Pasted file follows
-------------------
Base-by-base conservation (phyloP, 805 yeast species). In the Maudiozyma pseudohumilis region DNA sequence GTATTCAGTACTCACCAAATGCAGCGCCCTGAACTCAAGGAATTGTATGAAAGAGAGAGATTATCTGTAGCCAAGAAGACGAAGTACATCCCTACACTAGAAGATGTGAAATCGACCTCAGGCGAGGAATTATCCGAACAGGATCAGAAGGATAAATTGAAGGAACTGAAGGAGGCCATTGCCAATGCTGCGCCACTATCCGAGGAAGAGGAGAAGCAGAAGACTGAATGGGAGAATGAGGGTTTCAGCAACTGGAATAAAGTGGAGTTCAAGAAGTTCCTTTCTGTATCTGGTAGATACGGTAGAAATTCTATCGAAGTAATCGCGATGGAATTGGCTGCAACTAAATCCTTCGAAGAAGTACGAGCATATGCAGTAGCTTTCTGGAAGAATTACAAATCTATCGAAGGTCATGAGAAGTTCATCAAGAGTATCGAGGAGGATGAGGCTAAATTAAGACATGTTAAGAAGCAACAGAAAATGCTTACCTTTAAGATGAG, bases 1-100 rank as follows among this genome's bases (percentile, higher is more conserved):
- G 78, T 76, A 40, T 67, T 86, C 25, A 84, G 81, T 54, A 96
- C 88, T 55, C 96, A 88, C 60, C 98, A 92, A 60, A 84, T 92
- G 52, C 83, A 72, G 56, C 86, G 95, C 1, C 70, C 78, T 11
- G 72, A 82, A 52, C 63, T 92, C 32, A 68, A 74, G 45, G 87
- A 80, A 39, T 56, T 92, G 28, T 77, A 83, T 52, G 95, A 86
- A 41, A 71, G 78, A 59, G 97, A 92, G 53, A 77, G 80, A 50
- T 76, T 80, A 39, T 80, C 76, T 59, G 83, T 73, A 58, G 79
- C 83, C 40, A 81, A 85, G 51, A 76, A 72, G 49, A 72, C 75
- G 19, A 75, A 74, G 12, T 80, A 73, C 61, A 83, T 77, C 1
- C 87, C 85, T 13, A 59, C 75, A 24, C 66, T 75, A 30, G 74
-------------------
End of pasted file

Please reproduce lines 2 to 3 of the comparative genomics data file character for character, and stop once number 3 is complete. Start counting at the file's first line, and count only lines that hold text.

- G 78, T 76, A 40, T 67, T 86, C 25, A 84, G 81, T 54, A 96
- C 88, T 55, C 96, A 88, C 60, C 98, A 92, A 60, A 84, T 92